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Tiny Engine Sputters with “5 Lesbians”

The cast of "5 Lesbians Eating a Quiche" includes (clockwise from left) Liz Webb, Erica Heilmann, Laurel Ullman, Noelle Barnard Azarelo, and Pimpila Violette (photo by Sylvia Freeman)

“5 Lesbians Eating a Quiche” stars (clockwise from left) Liz Webb, Erica Heilmann, Laurel Ullman, Noelle Barnard Azarelo, and Pimpila Violette (photo by Sylvia Freeman)

Tiny Engine Theatre Company, one of the many new theater companies popping up in the Triangle in recent time, is presenting its third offering to audiences: Evan Linder and Andrew Hobgood’s farcical romp and 2012 New York International Fringe Festival winner, 5 Lesbians Eating a Quiche, which will play from July 30th through Aug. 2nd at Common Ground Theatre in Durham, with an encore presentation on Aug. 19th at The Carolina Theatre of Durham, presented as part of that theater’s Aug. 14-22 North Carolina Gay and Lesbian Film Festival.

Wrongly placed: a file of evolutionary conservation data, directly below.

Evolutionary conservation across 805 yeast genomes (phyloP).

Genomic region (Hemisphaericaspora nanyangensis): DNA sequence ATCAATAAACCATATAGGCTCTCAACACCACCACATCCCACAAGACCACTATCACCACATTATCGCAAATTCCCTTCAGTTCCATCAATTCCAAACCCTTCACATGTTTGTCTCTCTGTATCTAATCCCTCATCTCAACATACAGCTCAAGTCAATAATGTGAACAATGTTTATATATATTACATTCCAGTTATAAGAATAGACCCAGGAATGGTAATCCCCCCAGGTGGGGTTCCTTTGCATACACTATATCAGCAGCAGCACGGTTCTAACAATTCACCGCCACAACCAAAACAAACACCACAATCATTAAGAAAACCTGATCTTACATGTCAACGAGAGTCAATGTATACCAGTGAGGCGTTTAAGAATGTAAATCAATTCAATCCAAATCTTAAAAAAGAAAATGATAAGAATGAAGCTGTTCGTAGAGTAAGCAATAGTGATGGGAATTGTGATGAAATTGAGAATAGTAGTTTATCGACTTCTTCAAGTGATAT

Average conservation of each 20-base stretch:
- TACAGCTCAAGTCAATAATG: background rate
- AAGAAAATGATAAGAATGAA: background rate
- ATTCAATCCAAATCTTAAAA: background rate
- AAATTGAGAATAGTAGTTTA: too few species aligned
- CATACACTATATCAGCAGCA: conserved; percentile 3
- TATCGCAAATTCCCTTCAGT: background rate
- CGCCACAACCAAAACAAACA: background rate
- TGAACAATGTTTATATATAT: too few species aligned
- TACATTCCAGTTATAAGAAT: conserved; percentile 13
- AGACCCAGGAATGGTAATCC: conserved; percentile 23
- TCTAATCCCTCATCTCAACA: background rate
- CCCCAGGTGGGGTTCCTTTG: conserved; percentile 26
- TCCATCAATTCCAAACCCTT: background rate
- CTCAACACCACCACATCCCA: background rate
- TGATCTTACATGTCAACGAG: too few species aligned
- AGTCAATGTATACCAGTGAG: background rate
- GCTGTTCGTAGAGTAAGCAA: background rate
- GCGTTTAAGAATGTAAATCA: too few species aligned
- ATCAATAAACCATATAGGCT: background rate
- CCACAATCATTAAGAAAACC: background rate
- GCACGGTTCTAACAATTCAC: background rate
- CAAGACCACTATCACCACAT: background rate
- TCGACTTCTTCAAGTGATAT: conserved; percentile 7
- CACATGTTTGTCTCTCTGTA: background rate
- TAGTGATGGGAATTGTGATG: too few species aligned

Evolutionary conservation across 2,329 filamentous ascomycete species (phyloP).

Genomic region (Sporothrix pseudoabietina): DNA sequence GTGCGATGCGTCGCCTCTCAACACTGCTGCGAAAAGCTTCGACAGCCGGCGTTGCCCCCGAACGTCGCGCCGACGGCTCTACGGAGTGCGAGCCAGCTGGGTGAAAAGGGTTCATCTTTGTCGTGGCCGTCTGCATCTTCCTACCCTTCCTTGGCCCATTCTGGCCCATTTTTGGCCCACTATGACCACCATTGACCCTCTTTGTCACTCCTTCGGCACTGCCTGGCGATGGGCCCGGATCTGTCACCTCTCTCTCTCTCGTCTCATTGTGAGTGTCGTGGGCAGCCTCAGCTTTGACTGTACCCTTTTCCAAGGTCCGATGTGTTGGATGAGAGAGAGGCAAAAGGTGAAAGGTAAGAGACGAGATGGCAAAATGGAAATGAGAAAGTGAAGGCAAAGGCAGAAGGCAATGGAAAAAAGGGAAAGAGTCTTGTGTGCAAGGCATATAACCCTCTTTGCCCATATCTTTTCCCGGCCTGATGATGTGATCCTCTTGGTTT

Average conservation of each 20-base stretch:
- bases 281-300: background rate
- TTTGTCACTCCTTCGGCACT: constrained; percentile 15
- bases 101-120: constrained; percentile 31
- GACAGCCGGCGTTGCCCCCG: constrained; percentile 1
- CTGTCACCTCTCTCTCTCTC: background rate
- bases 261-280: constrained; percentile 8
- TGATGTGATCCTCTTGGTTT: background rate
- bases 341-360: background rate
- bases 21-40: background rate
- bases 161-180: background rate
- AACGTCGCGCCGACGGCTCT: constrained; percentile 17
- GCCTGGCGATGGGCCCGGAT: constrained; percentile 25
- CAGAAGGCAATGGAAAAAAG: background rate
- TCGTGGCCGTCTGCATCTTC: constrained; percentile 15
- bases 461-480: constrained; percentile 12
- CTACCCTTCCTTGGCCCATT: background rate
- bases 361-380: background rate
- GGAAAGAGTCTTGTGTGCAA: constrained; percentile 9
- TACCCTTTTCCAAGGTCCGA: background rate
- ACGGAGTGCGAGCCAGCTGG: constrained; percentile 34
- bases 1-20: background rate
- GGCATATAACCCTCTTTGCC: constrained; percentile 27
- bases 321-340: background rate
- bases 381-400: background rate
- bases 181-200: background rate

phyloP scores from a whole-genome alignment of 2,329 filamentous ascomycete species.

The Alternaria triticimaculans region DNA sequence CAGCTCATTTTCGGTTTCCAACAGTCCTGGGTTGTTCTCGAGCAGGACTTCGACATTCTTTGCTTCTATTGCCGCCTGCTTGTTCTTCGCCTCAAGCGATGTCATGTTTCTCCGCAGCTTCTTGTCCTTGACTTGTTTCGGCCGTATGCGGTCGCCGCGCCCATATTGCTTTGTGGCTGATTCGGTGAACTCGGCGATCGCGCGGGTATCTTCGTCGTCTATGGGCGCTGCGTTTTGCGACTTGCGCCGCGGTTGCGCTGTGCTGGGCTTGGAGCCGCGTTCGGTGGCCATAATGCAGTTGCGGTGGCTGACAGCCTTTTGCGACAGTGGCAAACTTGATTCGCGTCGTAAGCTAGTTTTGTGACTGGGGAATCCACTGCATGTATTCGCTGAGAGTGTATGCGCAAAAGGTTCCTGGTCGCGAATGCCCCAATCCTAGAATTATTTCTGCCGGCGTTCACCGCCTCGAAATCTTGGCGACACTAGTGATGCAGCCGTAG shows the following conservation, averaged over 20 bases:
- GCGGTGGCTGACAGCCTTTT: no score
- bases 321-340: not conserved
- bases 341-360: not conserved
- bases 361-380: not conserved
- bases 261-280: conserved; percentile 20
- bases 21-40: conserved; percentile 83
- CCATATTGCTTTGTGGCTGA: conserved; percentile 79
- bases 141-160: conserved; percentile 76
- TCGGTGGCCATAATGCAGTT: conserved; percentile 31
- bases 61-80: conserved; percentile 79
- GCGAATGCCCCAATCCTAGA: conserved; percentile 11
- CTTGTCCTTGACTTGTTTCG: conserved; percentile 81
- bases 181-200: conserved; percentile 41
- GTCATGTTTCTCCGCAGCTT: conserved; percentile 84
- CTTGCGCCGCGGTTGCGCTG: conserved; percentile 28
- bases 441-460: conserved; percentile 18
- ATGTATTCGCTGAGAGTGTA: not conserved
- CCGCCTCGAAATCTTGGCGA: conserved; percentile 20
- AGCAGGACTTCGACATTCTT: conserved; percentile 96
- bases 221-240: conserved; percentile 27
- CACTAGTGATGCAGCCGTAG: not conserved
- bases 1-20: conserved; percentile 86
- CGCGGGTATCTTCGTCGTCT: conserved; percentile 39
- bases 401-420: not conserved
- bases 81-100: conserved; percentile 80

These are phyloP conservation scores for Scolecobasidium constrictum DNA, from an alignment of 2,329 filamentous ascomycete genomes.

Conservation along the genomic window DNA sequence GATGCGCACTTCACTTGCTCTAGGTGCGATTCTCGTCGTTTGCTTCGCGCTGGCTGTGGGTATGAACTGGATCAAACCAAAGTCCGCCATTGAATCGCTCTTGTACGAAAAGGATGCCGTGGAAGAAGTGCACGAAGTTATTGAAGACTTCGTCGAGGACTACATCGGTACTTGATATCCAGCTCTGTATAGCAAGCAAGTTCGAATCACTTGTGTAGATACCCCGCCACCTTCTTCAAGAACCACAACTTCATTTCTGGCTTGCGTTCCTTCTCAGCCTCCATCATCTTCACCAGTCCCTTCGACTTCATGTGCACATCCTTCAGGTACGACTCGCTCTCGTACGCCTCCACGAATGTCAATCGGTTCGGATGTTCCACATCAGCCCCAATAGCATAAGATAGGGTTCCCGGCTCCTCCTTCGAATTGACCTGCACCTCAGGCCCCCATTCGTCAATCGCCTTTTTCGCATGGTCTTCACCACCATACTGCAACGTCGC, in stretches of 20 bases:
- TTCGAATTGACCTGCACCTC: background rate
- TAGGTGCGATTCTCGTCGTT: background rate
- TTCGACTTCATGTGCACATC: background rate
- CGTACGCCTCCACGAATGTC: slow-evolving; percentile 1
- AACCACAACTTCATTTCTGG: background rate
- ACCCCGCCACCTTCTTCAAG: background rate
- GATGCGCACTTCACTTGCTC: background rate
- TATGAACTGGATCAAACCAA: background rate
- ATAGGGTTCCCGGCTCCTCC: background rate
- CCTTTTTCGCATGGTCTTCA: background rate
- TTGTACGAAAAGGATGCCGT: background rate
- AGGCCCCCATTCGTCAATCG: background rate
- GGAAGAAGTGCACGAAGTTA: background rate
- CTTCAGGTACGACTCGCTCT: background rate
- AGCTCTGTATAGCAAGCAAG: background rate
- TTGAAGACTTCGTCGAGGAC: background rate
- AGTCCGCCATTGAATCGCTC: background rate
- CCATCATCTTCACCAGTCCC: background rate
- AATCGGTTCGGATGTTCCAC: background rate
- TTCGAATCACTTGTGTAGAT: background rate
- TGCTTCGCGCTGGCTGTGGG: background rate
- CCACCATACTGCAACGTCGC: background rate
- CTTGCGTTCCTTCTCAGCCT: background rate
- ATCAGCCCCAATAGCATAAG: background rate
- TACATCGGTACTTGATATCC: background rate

When the curtain rises, the year is 1956; and members of the Susan B. Anthony Society for the Sisters of Gertrude Stein are preparing for their annual quiche breakfast, to which we have all been invited. Upon entering the theatre, a big-smiled Mrs.-Cleaver-esque Noelle Barnard Azarelo welcomes you and assigns you a new name. I was Patricia. Being a society of sisters, we were all women.

In the just-over-an-hour abbreviated timeline of the script, our five sisters indulge in the first bite of the winning quiche, become locked in their fallout-shelter meeting room after a nuclear explosion outside, and let confessions fly. And not everyone makes it out alive. Due to so much happening in such little time, moments can feel rushed, revelations come at a dizzying pace, and — unless it is firmly rooted in a sense of reality — the whole thing feels like it’s rocketing out of grip of both the ladies on stage and us in the seats.